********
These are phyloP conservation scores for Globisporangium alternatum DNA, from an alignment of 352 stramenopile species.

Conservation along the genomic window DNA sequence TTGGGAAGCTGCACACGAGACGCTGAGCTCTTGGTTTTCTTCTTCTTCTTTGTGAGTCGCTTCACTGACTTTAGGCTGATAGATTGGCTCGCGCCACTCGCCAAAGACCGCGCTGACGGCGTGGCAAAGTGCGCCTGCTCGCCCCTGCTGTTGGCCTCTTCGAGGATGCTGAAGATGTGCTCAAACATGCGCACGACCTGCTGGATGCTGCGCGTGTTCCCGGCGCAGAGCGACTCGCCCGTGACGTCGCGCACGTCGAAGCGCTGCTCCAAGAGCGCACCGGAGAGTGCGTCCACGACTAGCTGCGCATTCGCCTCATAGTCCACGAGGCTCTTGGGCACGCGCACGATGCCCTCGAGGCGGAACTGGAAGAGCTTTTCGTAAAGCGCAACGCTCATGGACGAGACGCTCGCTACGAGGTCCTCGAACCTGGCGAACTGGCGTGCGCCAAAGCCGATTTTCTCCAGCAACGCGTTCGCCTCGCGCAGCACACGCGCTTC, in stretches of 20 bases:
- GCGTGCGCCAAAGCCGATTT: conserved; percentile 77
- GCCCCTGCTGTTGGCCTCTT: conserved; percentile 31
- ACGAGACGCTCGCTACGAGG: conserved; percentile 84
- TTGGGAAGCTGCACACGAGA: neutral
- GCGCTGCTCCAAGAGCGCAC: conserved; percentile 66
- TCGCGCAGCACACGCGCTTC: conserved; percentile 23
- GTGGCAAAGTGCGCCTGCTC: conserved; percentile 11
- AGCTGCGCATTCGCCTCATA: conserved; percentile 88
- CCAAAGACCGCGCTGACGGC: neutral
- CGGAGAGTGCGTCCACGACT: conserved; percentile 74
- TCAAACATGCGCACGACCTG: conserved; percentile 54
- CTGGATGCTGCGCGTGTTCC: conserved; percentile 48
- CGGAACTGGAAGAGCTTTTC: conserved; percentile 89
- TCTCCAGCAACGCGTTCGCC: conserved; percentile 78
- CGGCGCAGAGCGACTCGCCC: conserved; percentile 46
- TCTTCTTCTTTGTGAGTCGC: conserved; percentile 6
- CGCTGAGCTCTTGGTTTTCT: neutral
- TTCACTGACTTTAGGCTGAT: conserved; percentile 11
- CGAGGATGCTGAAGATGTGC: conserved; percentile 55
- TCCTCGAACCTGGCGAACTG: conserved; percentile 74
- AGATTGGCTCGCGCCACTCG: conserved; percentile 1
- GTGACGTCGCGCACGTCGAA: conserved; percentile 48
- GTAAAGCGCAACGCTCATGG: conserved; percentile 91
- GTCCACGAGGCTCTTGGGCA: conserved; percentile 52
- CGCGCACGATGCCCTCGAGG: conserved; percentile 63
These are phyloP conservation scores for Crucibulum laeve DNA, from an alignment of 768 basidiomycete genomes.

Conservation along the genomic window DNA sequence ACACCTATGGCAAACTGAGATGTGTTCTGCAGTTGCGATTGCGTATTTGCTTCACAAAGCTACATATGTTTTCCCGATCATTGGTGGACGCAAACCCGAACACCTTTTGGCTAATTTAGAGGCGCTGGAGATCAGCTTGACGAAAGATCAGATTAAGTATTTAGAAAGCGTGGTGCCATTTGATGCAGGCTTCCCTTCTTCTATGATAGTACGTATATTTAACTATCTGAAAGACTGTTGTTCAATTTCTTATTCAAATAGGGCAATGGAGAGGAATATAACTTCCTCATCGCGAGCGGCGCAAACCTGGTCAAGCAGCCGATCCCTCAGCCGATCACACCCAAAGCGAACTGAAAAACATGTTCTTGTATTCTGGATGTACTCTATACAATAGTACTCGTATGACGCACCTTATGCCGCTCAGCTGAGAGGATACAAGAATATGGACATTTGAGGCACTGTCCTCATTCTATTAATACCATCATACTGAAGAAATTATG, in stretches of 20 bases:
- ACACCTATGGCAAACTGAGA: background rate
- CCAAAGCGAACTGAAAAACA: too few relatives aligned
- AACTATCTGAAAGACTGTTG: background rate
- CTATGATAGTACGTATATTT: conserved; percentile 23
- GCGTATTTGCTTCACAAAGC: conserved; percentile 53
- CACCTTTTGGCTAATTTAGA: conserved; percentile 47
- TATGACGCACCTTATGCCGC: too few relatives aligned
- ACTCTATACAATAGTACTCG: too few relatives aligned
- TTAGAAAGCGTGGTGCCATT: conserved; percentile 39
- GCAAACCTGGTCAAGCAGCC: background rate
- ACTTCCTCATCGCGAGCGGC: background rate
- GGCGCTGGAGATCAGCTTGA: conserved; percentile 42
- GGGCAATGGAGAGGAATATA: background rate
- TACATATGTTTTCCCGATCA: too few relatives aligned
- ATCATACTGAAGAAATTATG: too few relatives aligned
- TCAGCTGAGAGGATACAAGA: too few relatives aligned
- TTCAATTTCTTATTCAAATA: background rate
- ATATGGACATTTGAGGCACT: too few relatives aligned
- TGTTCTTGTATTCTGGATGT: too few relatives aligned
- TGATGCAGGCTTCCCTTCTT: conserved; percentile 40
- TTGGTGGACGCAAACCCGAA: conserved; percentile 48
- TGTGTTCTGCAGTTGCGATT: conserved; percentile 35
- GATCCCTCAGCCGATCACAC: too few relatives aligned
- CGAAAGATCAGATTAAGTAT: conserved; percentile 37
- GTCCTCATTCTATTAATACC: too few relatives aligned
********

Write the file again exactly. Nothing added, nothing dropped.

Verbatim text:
These are phyloP conservation scores for Globisporangium alternatum DNA, from an alignment of 352 stramenopile species.

Conservation along the genomic window DNA sequence TTGGGAAGCTGCACACGAGACGCTGAGCTCTTGGTTTTCTTCTTCTTCTTTGTGAGTCGCTTCACTGACTTTAGGCTGATAGATTGGCTCGCGCCACTCGCCAAAGACCGCGCTGACGGCGTGGCAAAGTGCGCCTGCTCGCCCCTGCTGTTGGCCTCTTCGAGGATGCTGAAGATGTGCTCAAACATGCGCACGACCTGCTGGATGCTGCGCGTGTTCCCGGCGCAGAGCGACTCGCCCGTGACGTCGCGCACGTCGAAGCGCTGCTCCAAGAGCGCACCGGAGAGTGCGTCCACGACTAGCTGCGCATTCGCCTCATAGTCCACGAGGCTCTTGGGCACGCGCACGATGCCCTCGAGGCGGAACTGGAAGAGCTTTTCGTAAAGCGCAACGCTCATGGACGAGACGCTCGCTACGAGGTCCTCGAACCTGGCGAACTGGCGTGCGCCAAAGCCGATTTTCTCCAGCAACGCGTTCGCCTCGCGCAGCACACGCGCTTC, in stretches of 20 bases:
- GCGTGCGCCAAAGCCGATTT: conserved; percentile 77
- GCCCCTGCTGTTGGCCTCTT: conserved; percentile 31
- ACGAGACGCTCGCTACGAGG: conserved; percentile 84
- TTGGGAAGCTGCACACGAGA: neutral
- GCGCTGCTCCAAGAGCGCAC: conserved; percentile 66
- TCGCGCAGCACACGCGCTTC: conserved; percentile 23
- GTGGCAAAGTGCGCCTGCTC: conserved; percentile 11
- AGCTGCGCATTCGCCTCATA: conserved; percentile 88
- CCAAAGACCGCGCTGACGGC: neutral
- CGGAGAGTGCGTCCACGACT: conserved; percentile 74
- TCAAACATGCGCACGACCTG: conserved; percentile 54
- CTGGATGCTGCGCGTGTTCC: conserved; percentile 48
- CGGAACTGGAAGAGCTTTTC: conserved; percentile 89
- TCTCCAGCAACGCGTTCGCC: conserved; percentile 78
- CGGCGCAGAGCGACTCGCCC: conserved; percentile 46
- TCTTCTTCTTTGTGAGTCGC: conserved; percentile 6
- CGCTGAGCTCTTGGTTTTCT: neutral
- TTCACTGACTTTAGGCTGAT: conserved; percentile 11
- CGAGGATGCTGAAGATGTGC: conserved; percentile 55
- TCCTCGAACCTGGCGAACTG: conserved; percentile 74
- AGATTGGCTCGCGCCACTCG: conserved; percentile 1
- GTGACGTCGCGCACGTCGAA: conserved; percentile 48
- GTAAAGCGCAACGCTCATGG: conserved; percentile 91
- GTCCACGAGGCTCTTGGGCA: conserved; percentile 52
- CGCGCACGATGCCCTCGAGG: conserved; percentile 63
These are phyloP conservation scores for Crucibulum laeve DNA, from an alignment of 768 basidiomycete genomes.

Conservation along the genomic window DNA sequence ACACCTATGGCAAACTGAGATGTGTTCTGCAGTTGCGATTGCGTATTTGCTTCACAAAGCTACATATGTTTTCCCGATCATTGGTGGACGCAAACCCGAACACCTTTTGGCTAATTTAGAGGCGCTGGAGATCAGCTTGACGAAAGATCAGATTAAGTATTTAGAAAGCGTGGTGCCATTTGATGCAGGCTTCCCTTCTTCTATGATAGTACGTATATTTAACTATCTGAAAGACTGTTGTTCAATTTCTTATTCAAATAGGGCAATGGAGAGGAATATAACTTCCTCATCGCGAGCGGCGCAAACCTGGTCAAGCAGCCGATCCCTCAGCCGATCACACCCAAAGCGAACTGAAAAACATGTTCTTGTATTCTGGATGTACTCTATACAATAGTACTCGTATGACGCACCTTATGCCGCTCAGCTGAGAGGATACAAGAATATGGACATTTGAGGCACTGTCCTCATTCTATTAATACCATCATACTGAAGAAATTATG, in stretches of 20 bases:
- ACACCTATGGCAAACTGAGA: background rate
- CCAAAGCGAACTGAAAAACA: too few relatives aligned
- AACTATCTGAAAGACTGTTG: background rate
- CTATGATAGTACGTATATTT: conserved; percentile 23
- GCGTATTTGCTTCACAAAGC: conserved; percentile 53
- CACCTTTTGGCTAATTTAGA: conserved; percentile 47
- TATGACGCACCTTATGCCGC: too few relatives aligned
- ACTCTATACAATAGTACTCG: too few relatives aligned
- TTAGAAAGCGTGGTGCCATT: conserved; percentile 39
- GCAAACCTGGTCAAGCAGCC: background rate
- ACTTCCTCATCGCGAGCGGC: background rate
- GGCGCTGGAGATCAGCTTGA: conserved; percentile 42
- GGGCAATGGAGAGGAATATA: background rate
- TACATATGTTTTCCCGATCA: too few relatives aligned
- ATCATACTGAAGAAATTATG: too few relatives aligned
- TCAGCTGAGAGGATACAAGA: too few relatives aligned
- TTCAATTTCTTATTCAAATA: background rate
- ATATGGACATTTGAGGCACT: too few relatives aligned
- TGTTCTTGTATTCTGGATGT: too few relatives aligned
- TGATGCAGGCTTCCCTTCTT: conserved; percentile 40
- TTGGTGGACGCAAACCCGAA: conserved; percentile 48
- TGTGTTCTGCAGTTGCGATT: conserved; percentile 35
- GATCCCTCAGCCGATCACAC: too few relatives aligned
- CGAAAGATCAGATTAAGTAT: conserved; percentile 37
- GTCCTCATTCTATTAATACC: too few relatives aligned